Grupo Corpo, the exuberant, wildly innovative Brazilian contemporary dance company, presented a sold-out double bill at Southam Hall on Saturday. The performance offered a case study on the importance of score selection, and how mediocre music can spoil an otherwise great work.
Rodrigo Pederneiras choreographed both pieces on the program. First came Bach, from 1996, set to Marco Antonio Guimaraes’s mashup of Bach’s greatest hits: repeated, synthesized snippets of keyboard works, chorales, and cello suites laid over a clanging, pulsing rhythm track. It’s all a little too Switched-on-Bach–dumbed down, commercial, stripped of dignity and soul.
Bach’s music is already so steeped in dance, its counterpoint so intricate and gestural, that it’s baffling why Pederneiras commissioned these unsophisticated arrangements rather than simply use the source material. The choreography itself is inventive, intimate, seductive, bursting at the seams with Pederneiras’ signatures: loose swinging arms and provocative, sashaying hips; lighting fast footwork, turns, and changes of direction; explosive leaps and hops; dynamic contrast between ballet and popular or folk idioms, and the physics-defying aerial work (the dancers climb and pose on poles that look vaguely like organ pipes hung from the ceiling).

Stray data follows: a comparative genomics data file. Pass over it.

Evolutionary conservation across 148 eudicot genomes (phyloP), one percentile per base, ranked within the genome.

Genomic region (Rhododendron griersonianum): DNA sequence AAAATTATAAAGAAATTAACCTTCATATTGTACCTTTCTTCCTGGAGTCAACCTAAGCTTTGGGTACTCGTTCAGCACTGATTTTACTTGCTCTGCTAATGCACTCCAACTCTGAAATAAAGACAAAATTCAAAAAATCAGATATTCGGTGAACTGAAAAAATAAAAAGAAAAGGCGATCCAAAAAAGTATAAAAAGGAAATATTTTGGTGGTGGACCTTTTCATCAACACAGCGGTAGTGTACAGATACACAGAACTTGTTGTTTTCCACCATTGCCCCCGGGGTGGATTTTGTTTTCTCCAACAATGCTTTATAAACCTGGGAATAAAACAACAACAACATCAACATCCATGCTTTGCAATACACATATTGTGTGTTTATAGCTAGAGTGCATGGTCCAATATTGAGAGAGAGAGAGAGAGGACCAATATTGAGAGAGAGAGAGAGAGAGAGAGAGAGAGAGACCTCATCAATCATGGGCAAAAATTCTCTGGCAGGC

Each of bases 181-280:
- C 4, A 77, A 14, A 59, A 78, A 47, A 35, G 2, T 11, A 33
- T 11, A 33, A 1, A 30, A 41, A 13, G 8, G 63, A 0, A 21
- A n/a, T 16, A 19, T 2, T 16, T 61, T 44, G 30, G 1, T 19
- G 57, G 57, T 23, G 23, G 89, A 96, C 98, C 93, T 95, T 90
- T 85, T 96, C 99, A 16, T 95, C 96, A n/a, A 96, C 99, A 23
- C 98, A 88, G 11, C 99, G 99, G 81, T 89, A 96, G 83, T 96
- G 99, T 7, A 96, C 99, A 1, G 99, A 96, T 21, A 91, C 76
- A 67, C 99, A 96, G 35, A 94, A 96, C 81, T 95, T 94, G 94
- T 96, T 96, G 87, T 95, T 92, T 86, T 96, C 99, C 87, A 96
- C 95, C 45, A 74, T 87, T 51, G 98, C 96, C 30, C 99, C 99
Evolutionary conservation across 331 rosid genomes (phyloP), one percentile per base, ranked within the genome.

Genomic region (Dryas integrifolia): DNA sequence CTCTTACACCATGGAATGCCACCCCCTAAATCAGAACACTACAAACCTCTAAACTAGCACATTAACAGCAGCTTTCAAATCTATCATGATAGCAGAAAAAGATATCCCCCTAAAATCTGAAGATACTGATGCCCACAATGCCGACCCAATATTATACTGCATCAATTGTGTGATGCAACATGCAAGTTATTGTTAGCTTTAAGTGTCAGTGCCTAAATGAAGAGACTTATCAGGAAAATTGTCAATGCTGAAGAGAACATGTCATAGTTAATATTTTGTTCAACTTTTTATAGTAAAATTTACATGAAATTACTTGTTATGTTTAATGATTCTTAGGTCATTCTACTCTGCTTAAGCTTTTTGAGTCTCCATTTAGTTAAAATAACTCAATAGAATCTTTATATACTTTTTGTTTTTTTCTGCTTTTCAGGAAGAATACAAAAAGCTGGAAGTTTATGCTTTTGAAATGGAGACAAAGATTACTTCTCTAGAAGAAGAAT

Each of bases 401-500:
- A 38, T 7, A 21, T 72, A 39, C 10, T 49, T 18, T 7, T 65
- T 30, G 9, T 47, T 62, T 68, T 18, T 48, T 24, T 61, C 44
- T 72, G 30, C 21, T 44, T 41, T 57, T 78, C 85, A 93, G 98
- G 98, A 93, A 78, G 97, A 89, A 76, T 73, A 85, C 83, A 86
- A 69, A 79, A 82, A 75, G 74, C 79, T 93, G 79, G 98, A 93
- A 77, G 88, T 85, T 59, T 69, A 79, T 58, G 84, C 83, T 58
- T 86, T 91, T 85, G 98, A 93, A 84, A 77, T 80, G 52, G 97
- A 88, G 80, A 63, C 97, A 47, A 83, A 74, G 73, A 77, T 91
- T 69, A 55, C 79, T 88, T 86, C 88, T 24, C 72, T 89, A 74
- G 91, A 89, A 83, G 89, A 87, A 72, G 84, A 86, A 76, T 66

In one scene, only the bass line of the “Air” from the Orchestral Suite no. 3 is heard; the dancers visually fill in the missing melody and counterpoint. It’s a rare instance of the music complementing the movement, and it makes you wish the rest of the score had been as thoughtful.
What a difference in Pederneiras’ newer work, 2017’s Gira. Inspired by Afro-Brazilian religious rituals, Gira is carnal, raw and more than a little dangerous. Both men and women wear voluminous white skirts, with bare torsos and collars of red paint around their necks. The set looks like it could be a vast storeroom or the hold of a ship: dimly lit with small orange torches glowing against black walls, and moonlight filtering through open gridwork above, catching on the sweat of the bodies. The dancers who are not performing at a given time sit around the edges and drape themselves with the same dark fabric that covers the walls, so they melt into the shadows and reappear as if summoned from another plane.
For this work, the Sao Paulo-based fusion band Meta Meta cobbled together a gritty, tasty score that blends African and Indigenous chanting and drumming with everything from latin jazz to electronica. The beats are irresistibly groovy, the mix inspired, and the whole thing sounds like something you’d either hear in an ancient temple or at the hottest street party in Salvador. If Bach’s score takes away from the dance, Gira’s gives it its heartbeat.